He was a dozen yards or so from the fishing cottage, heading back to the bridge, when a branch snapped. McLaren halted, shining his light in the direction of the sound. He hesitated, wondering if an animal had stepped on the dry wood, but some sense told him an animal would have to be very large to accomplish that. He shielded the light from his eyes. “Anyone there? Do you need help?”
Silence greeted him.
He waited another few seconds, then continued on.
A loud thud froze him mid-stride and he turned toward the river. “Hello? Are you injured?”
This time a voice answered. It was downstream, closer to the bridge. “Not I, Mate, but you will be.”
McLaren held his torch out, moving the light over the area. “Sorry?”
“What are you, hard of hearing, McLaren?”
The voice was low, barely audible above the splashing river, yet McLaren had no trouble hearing it. Neither did he mistake the edge to the words. Or the speaker. Charlie Harvester.
McLaren’s heartbeat pounded in his throat. The man was standing in the dark wood, no torchlight illuminating his path. The conclusion was obvious. McLaren took a step forward, lowering the light. “Harvester. What do you want?”
A laugh answered him. “Good evening to you, too. I’m more convivial than you…which is just another example of your inferiority. But you asked what I want. All right, I’ll get to the crux of the matter. I want you dead.”
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What’s the first binge-worthy book you read and why was it a must-read?
I can’t remember which one, but it was one of the P.G. Wodehouse novels featuring Bertie Wooster and Jeeves. Wodehouse’s verbs are hysterical, and of course the problems that Bertie gets into are mind boggling. I couldn’t get enough of Wodehouse, so I bought a huge omnibus of a dozen novels and read through them in about a week. They still are one of my favorites.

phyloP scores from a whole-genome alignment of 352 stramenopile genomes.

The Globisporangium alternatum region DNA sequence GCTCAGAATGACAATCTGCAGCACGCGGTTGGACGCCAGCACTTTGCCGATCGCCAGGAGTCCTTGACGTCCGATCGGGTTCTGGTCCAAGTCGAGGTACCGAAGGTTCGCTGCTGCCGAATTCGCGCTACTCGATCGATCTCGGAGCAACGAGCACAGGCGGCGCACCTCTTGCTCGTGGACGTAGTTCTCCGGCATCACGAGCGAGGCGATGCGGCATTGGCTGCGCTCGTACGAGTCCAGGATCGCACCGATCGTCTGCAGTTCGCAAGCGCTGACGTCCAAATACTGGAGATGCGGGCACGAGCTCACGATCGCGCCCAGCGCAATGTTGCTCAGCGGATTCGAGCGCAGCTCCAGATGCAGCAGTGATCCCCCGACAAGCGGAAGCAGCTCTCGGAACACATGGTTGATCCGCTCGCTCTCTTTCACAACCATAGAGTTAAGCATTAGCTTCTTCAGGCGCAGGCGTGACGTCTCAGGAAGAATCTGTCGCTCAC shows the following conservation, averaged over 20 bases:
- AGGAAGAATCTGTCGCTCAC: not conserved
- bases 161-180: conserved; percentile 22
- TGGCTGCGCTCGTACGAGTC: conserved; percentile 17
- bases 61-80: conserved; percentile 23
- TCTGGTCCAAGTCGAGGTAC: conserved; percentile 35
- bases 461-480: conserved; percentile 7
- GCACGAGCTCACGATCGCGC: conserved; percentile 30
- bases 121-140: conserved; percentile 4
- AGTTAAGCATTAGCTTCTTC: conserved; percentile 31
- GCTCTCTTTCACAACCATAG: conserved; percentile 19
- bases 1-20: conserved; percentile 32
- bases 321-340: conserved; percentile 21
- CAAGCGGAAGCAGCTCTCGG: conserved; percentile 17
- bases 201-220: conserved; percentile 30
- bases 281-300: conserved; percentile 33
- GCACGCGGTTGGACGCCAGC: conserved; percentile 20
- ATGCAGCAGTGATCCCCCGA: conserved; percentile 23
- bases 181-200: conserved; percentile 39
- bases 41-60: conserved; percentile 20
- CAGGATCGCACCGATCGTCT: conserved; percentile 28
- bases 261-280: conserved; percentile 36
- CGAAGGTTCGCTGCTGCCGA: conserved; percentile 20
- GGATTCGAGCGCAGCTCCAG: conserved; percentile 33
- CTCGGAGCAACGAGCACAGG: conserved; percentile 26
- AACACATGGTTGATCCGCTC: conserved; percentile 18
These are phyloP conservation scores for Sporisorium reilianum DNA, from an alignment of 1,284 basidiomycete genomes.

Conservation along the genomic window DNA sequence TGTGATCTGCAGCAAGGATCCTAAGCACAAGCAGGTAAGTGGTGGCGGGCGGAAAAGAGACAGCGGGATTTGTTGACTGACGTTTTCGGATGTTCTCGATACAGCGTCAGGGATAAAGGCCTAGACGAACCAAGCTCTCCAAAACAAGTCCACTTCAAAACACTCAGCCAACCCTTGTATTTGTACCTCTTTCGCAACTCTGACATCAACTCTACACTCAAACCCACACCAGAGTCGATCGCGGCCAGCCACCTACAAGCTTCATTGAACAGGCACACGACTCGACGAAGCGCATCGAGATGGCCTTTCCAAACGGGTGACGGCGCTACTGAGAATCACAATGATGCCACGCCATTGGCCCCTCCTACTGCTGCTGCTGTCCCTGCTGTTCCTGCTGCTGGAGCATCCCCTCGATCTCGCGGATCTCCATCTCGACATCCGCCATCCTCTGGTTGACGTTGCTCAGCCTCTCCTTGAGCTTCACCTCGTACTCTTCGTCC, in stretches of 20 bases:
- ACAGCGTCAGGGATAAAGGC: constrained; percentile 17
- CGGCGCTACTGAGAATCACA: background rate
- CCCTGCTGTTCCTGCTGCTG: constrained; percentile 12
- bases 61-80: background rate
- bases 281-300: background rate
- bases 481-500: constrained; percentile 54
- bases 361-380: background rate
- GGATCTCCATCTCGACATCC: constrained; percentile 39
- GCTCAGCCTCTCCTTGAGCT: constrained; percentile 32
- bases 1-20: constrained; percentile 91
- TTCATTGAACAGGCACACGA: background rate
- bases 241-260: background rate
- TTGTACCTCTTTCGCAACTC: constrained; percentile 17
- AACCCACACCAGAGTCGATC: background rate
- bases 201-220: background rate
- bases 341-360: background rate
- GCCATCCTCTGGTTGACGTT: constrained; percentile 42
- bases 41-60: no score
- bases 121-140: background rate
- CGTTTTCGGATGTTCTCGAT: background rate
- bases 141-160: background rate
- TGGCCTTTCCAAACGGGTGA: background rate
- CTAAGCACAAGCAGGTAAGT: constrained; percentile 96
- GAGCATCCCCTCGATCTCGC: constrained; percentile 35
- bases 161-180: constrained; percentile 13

What makes your featured book a binge-worthy read?
If you like my ex-police detective character McLaren, I think you’ll like this book. He deals with his old nemesis, Charlie Harvester, while trying to solve a cold case of murder. I have alternating chapters of the story told from McLaren’s point of view and then Harvester’s. I think that’s interesting, and one I haven’t used before. Also, the ending is rather dramatic.
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Runs August 1 – 31
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Jo A. Hiestand grew up on regular doses of music, books, and Girl Scout camping. She gravitated toward writing in her post-high school years and finally did something sensible about it, graduating from Webster University with a BA degree in English and departmental honors. She writes a British mystery series—of which two books have garnered the prestigious N.N. Light’s Book Heaven ‘Best Mystery Novel’ two years straight. She also writes two Missouri-based mystery series that are grounded in places associated with her camping haunts. The camping is a thing of the past, for the most part, but the music stayed with her in the form of playing guitar and harpsichord and singing in a folk group. Jo carves jack o’ lanterns badly; sings loudly; and loves barbecue sauce and ice cream (separately, not together), kilts (especially if men wear them), clouds and stormy skies, and G.F. Handel. You can usually find her pulling mystery plots out of scenery—whether photographs or the real thing.
Social Media Links: